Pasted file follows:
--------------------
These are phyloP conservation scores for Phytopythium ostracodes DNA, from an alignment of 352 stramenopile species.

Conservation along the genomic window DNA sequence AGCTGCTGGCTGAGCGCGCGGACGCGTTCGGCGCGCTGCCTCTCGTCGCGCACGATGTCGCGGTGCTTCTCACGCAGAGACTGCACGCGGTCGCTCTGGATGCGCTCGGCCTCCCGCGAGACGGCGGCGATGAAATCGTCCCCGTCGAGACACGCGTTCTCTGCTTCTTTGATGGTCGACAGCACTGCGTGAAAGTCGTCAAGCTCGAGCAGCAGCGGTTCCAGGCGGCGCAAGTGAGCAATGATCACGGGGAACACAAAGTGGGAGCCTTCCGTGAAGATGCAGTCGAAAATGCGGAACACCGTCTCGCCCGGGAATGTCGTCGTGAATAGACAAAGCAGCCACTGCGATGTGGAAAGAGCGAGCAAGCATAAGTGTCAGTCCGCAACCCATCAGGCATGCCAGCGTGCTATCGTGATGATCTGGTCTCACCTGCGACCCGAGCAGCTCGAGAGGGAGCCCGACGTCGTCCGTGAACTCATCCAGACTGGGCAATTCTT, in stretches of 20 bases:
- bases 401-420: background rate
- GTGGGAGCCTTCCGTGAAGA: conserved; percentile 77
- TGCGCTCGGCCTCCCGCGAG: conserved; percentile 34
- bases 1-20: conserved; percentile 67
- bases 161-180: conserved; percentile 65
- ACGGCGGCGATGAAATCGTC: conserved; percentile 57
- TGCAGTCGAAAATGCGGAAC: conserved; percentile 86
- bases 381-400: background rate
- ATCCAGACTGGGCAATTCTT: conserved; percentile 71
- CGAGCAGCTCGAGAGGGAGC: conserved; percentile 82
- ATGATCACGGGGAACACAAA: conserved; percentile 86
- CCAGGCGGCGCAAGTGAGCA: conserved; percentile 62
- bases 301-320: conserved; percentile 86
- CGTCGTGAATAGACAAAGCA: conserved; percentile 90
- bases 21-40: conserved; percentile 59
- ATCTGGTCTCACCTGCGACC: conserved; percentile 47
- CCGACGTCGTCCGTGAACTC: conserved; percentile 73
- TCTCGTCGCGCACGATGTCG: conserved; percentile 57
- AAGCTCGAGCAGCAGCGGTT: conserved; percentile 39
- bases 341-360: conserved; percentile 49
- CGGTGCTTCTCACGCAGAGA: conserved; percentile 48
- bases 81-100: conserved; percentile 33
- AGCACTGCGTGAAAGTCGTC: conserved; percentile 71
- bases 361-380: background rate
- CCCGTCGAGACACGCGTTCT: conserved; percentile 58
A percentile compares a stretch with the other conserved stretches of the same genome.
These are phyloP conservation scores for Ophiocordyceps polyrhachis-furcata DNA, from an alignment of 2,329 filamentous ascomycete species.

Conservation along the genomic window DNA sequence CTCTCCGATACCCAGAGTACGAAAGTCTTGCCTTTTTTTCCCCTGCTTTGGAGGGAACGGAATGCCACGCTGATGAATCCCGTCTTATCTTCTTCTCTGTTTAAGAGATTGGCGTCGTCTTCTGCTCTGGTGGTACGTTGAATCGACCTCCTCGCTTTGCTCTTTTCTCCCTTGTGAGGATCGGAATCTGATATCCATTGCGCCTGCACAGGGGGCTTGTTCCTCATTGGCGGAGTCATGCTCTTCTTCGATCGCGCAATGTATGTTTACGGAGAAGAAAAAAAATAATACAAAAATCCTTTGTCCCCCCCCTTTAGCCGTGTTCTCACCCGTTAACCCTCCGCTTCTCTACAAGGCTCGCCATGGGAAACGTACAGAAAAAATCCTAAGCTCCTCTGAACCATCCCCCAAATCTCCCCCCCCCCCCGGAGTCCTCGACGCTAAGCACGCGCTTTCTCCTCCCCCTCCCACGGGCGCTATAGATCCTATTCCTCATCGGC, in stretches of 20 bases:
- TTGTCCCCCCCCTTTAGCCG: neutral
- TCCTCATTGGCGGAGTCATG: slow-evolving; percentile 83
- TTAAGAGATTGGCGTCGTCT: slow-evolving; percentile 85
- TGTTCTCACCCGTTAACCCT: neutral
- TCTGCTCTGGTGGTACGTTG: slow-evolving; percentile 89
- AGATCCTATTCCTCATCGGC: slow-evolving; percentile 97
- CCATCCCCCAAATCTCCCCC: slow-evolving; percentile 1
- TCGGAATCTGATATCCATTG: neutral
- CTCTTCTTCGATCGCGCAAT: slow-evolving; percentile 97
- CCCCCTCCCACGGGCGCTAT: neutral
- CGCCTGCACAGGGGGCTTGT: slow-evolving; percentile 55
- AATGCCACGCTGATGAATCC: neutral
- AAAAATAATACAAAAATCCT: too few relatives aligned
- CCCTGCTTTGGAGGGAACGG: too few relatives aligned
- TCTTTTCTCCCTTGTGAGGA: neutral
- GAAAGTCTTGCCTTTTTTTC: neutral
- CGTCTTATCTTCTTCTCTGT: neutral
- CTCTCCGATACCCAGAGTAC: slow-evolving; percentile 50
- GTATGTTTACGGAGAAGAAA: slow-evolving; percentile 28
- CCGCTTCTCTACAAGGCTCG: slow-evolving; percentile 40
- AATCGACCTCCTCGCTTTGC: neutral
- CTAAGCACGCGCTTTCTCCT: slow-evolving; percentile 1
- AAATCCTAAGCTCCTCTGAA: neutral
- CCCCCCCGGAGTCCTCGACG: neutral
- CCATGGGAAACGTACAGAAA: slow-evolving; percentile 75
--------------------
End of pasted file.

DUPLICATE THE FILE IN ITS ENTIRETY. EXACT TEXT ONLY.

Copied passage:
These are phyloP conservation scores for Phytopythium ostracodes DNA, from an alignment of 352 stramenopile species.

Conservation along the genomic window DNA sequence AGCTGCTGGCTGAGCGCGCGGACGCGTTCGGCGCGCTGCCTCTCGTCGCGCACGATGTCGCGGTGCTTCTCACGCAGAGACTGCACGCGGTCGCTCTGGATGCGCTCGGCCTCCCGCGAGACGGCGGCGATGAAATCGTCCCCGTCGAGACACGCGTTCTCTGCTTCTTTGATGGTCGACAGCACTGCGTGAAAGTCGTCAAGCTCGAGCAGCAGCGGTTCCAGGCGGCGCAAGTGAGCAATGATCACGGGGAACACAAAGTGGGAGCCTTCCGTGAAGATGCAGTCGAAAATGCGGAACACCGTCTCGCCCGGGAATGTCGTCGTGAATAGACAAAGCAGCCACTGCGATGTGGAAAGAGCGAGCAAGCATAAGTGTCAGTCCGCAACCCATCAGGCATGCCAGCGTGCTATCGTGATGATCTGGTCTCACCTGCGACCCGAGCAGCTCGAGAGGGAGCCCGACGTCGTCCGTGAACTCATCCAGACTGGGCAATTCTT, in stretches of 20 bases:
- bases 401-420: background rate
- GTGGGAGCCTTCCGTGAAGA: conserved; percentile 77
- TGCGCTCGGCCTCCCGCGAG: conserved; percentile 34
- bases 1-20: conserved; percentile 67
- bases 161-180: conserved; percentile 65
- ACGGCGGCGATGAAATCGTC: conserved; percentile 57
- TGCAGTCGAAAATGCGGAAC: conserved; percentile 86
- bases 381-400: background rate
- ATCCAGACTGGGCAATTCTT: conserved; percentile 71
- CGAGCAGCTCGAGAGGGAGC: conserved; percentile 82
- ATGATCACGGGGAACACAAA: conserved; percentile 86
- CCAGGCGGCGCAAGTGAGCA: conserved; percentile 62
- bases 301-320: conserved; percentile 86
- CGTCGTGAATAGACAAAGCA: conserved; percentile 90
- bases 21-40: conserved; percentile 59
- ATCTGGTCTCACCTGCGACC: conserved; percentile 47
- CCGACGTCGTCCGTGAACTC: conserved; percentile 73
- TCTCGTCGCGCACGATGTCG: conserved; percentile 57
- AAGCTCGAGCAGCAGCGGTT: conserved; percentile 39
- bases 341-360: conserved; percentile 49
- CGGTGCTTCTCACGCAGAGA: conserved; percentile 48
- bases 81-100: conserved; percentile 33
- AGCACTGCGTGAAAGTCGTC: conserved; percentile 71
- bases 361-380: background rate
- CCCGTCGAGACACGCGTTCT: conserved; percentile 58
A percentile compares a stretch with the other conserved stretches of the same genome.
These are phyloP conservation scores for Ophiocordyceps polyrhachis-furcata DNA, from an alignment of 2,329 filamentous ascomycete species.

Conservation along the genomic window DNA sequence CTCTCCGATACCCAGAGTACGAAAGTCTTGCCTTTTTTTCCCCTGCTTTGGAGGGAACGGAATGCCACGCTGATGAATCCCGTCTTATCTTCTTCTCTGTTTAAGAGATTGGCGTCGTCTTCTGCTCTGGTGGTACGTTGAATCGACCTCCTCGCTTTGCTCTTTTCTCCCTTGTGAGGATCGGAATCTGATATCCATTGCGCCTGCACAGGGGGCTTGTTCCTCATTGGCGGAGTCATGCTCTTCTTCGATCGCGCAATGTATGTTTACGGAGAAGAAAAAAAATAATACAAAAATCCTTTGTCCCCCCCCTTTAGCCGTGTTCTCACCCGTTAACCCTCCGCTTCTCTACAAGGCTCGCCATGGGAAACGTACAGAAAAAATCCTAAGCTCCTCTGAACCATCCCCCAAATCTCCCCCCCCCCCCGGAGTCCTCGACGCTAAGCACGCGCTTTCTCCTCCCCCTCCCACGGGCGCTATAGATCCTATTCCTCATCGGC, in stretches of 20 bases:
- TTGTCCCCCCCCTTTAGCCG: neutral
- TCCTCATTGGCGGAGTCATG: slow-evolving; percentile 83
- TTAAGAGATTGGCGTCGTCT: slow-evolving; percentile 85
- TGTTCTCACCCGTTAACCCT: neutral
- TCTGCTCTGGTGGTACGTTG: slow-evolving; percentile 89
- AGATCCTATTCCTCATCGGC: slow-evolving; percentile 97
- CCATCCCCCAAATCTCCCCC: slow-evolving; percentile 1
- TCGGAATCTGATATCCATTG: neutral
- CTCTTCTTCGATCGCGCAAT: slow-evolving; percentile 97
- CCCCCTCCCACGGGCGCTAT: neutral
- CGCCTGCACAGGGGGCTTGT: slow-evolving; percentile 55
- AATGCCACGCTGATGAATCC: neutral
- AAAAATAATACAAAAATCCT: too few relatives aligned
- CCCTGCTTTGGAGGGAACGG: too few relatives aligned
- TCTTTTCTCCCTTGTGAGGA: neutral
- GAAAGTCTTGCCTTTTTTTC: neutral
- CGTCTTATCTTCTTCTCTGT: neutral
- CTCTCCGATACCCAGAGTAC: slow-evolving; percentile 50
- GTATGTTTACGGAGAAGAAA: slow-evolving; percentile 28
- CCGCTTCTCTACAAGGCTCG: slow-evolving; percentile 40
- AATCGACCTCCTCGCTTTGC: neutral
- CTAAGCACGCGCTTTCTCCT: slow-evolving; percentile 1
- AAATCCTAAGCTCCTCTGAA: neutral
- CCCCCCCGGAGTCCTCGACG: neutral
- CCATGGGAAACGTACAGAAA: slow-evolving; percentile 75